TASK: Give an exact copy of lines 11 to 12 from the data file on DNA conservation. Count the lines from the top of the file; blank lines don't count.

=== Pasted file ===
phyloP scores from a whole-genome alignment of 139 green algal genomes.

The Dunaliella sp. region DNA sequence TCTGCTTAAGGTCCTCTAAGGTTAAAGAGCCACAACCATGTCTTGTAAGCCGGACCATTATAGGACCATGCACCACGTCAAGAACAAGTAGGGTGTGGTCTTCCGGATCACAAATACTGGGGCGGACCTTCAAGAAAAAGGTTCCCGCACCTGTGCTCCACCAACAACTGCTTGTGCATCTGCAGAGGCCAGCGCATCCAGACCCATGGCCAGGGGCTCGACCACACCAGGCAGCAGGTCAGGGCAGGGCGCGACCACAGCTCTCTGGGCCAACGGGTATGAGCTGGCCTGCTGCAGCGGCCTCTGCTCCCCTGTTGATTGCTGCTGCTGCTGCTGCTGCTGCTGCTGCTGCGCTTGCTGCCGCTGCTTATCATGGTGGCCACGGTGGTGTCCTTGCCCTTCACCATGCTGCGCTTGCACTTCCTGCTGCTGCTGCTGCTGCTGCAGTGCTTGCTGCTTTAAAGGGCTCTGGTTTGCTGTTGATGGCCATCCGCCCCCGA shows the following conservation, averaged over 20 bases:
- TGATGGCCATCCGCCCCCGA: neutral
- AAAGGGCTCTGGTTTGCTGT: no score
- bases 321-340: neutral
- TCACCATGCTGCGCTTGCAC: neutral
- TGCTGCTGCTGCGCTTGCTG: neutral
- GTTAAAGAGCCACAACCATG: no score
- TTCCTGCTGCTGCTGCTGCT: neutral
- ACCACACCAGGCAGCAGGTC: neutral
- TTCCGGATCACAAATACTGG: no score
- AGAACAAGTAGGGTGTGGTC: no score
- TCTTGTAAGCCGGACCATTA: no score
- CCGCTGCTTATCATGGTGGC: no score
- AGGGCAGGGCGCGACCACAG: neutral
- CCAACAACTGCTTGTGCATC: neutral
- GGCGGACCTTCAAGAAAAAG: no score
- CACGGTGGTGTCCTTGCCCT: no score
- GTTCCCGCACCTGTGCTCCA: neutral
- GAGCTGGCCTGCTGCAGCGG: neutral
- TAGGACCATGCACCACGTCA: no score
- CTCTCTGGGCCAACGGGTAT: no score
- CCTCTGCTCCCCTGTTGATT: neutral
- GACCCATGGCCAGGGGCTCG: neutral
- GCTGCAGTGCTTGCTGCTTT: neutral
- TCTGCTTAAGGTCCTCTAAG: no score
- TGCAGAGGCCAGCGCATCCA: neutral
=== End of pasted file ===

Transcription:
- TTCCGGATCACAAATACTGG: no score
- AGAACAAGTAGGGTGTGGTC: no score